For three hours Lehi Planning Commission members heard testimony from TMTH representatives, Lehi City staff members, and Traverse Mountain residents regarding TMTH’s revised concept plan of the controversial development project in north Traverse Mountain that includes extensive grading and land removal or mining.

After much discussion and presentations by various individuals for or against the development, the commission voted to send a positive recommendation with findings to the City Council with four “yays” and two “nays.”  Both women on the Planning Commission, Hutchings and Seegmiller, voted against approval.

The original plan had been approved with conditions in a city council meeting held June 27th, 2017.

The conditions outlined by the planning commission in June were as follows:

  • Put into place a dust mitigation plan that is clearly defined to meet existing standards outlined in an environmental study.
  • Establish well-defined hours of operation, 7:30 AM to 7:30 PM with no work on Sundays.
  • An agreement with Geneva Rock be negotiated that outlines the three-year period with a one- time extension of 6 months or developer would pay $300,000 to the Traverse Mountain Master Association.
  • Payment to the HOA would be in writing if the extension is utilized.
  • Bond would be in place for grading to ensure that a school and church pad were put in place.
  • Additional conditions were added by Lehi City’s development review committee (DRC).

On July 11, 2017, the City Council in pre-council discussed the approved concept plan with amendment to the area plan. Several residents were at the pre-council meeting to provide input. Additional conditions were suggested by City Council and planning staff.

After the project was withdrawn from the Planning Commission agenda twice, the amended concept plan was again presented to the group. On Thursday October 26,  Rob Clausen, representative for TMTH presented the amended plan. Along with Clausen, a representative from Kleinfelder Engineering group (an engineering firm specializing in dust mitigation and other environmental issues) and Geneva Rock were present to answer questions.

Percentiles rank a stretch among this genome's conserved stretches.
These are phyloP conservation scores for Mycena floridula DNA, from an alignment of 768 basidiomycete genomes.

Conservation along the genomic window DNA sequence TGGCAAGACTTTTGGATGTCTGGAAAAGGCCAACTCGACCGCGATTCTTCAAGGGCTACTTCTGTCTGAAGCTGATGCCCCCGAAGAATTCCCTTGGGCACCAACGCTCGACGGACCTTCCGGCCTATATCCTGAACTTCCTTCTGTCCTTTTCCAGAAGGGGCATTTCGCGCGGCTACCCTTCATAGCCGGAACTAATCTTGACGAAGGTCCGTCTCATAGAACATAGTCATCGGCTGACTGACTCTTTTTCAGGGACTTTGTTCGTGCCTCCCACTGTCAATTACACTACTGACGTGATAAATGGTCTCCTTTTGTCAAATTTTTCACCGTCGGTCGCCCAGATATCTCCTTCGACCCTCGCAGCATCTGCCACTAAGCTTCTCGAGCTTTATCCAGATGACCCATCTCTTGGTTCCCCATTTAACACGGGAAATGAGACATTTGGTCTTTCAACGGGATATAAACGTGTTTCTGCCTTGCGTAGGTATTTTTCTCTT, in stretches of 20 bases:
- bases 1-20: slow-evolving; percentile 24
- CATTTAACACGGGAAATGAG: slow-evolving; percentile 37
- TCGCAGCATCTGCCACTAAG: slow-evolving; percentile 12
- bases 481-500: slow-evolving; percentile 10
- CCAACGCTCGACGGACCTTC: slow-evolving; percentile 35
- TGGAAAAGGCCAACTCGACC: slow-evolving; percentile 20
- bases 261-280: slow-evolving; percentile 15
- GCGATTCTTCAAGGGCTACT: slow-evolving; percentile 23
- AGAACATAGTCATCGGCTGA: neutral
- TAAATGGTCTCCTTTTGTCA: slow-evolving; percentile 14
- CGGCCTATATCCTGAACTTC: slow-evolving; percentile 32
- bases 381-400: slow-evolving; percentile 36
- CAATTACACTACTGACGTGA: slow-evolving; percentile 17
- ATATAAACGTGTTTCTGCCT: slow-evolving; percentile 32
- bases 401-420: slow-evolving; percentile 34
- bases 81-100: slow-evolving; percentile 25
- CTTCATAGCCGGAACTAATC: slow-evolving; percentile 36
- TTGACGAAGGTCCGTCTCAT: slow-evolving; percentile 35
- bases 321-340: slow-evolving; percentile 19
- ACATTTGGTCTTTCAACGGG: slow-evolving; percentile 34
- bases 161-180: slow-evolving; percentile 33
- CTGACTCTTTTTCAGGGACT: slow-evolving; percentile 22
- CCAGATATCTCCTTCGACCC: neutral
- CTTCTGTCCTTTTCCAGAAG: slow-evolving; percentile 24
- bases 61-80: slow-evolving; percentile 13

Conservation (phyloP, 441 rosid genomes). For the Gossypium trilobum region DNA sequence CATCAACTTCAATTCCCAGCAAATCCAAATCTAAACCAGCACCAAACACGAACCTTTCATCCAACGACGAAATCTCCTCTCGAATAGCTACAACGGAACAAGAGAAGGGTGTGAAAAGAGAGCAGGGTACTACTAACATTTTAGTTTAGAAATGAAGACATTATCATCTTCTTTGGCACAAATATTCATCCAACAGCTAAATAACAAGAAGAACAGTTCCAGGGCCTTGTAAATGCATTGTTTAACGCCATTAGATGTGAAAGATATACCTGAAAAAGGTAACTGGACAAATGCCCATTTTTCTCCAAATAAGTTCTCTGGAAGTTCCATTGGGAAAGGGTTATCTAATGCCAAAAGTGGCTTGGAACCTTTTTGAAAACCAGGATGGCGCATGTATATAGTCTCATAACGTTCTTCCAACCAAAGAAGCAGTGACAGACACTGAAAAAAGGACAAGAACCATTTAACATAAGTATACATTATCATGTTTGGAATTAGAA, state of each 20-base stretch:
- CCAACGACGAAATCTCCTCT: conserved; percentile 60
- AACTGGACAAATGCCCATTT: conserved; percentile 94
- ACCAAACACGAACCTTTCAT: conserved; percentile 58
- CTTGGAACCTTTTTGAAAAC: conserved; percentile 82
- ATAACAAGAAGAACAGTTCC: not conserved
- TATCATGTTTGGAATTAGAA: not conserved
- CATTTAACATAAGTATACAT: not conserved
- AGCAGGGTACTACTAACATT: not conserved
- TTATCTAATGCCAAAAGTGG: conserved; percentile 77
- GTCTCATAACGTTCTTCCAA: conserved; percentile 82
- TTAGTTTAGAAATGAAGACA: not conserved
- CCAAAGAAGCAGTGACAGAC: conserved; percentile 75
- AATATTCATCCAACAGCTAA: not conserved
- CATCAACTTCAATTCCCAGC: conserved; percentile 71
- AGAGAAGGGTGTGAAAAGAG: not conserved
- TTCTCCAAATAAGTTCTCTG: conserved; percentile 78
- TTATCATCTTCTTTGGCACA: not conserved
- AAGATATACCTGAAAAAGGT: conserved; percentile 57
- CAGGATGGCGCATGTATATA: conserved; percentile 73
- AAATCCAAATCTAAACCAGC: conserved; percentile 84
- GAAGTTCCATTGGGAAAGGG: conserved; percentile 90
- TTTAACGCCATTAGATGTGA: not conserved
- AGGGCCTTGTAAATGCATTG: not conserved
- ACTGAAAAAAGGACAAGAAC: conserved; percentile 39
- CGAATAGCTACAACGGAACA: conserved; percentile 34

TMTH is requesting an exception to Lehi City’s development code regarding grading. Presently, the code will only allow balanced grading. This is a process where material is taken from one place to another. TMTH is asking that material be exported to Geneva Rock. Currently, Lehi City does not allow exporting of material by conveyor belt.

Commissioner Heather Seegmiller had questions regarding the export of material. “Has the applicant satisfied the requirements imposed by the conditions of plan approval?” Head Lehi City planner, Kim Struthers answered, “More details have to be presented. It is tough to say if the plan meets all requirements.”

Seegmiller said, “Does it meet the safety requirements of the citizens? We need more details on how they are going to mitigate the dust. I believe it is subjective as to whether this will mitigate the dust issues.”

Clausen said, “We want to come up with a better solution for the city. The area plan has been approved twice in 2008 and 2012. Because of the hill in the middle of the development we have to export the material. We will create a berm with trees. There is an automatic sprinkling system that will help with dust mitigation. We have reduced the density of homes from 50 to 25. We will also work with other developers to complete the road to the top of the development. We will grade a school site and park and donate land for a church and a biking trailhead. On the 64- acre piece of land, 3.8 million cubic tons of material will be exported. We expect the grading to be a 2 to 3- year project.”

A similar project was done in Brigham City and the study of the Brigham City development showed no harmful health effects to the residents according to Clausen.

Clausen introduced a representative from Kleinfelder Engineering to verify the dust mitigation procedure. Clausen stated, “We have worked with Geneva Rock in full disclosure. The state has passed new requirements. The grading is state controlled by a state certified controller. Someone who is trained to assess the level of safety must be involved in the dust mitigation procedure, however, there is some subjectivity in the evaluation. The state is OK with the plan.”

Seegmiller asked Clausen further questions and said, “What about the wind? I am left with more concerns. At what point does the controller issue a warning? I can’t believe there is not a point identified when the wind becomes an issue in dust control. The state can’t shut down operation when the wind speed is above 25 MPH. There are no stipulations for when the operations are shut down because of wind.”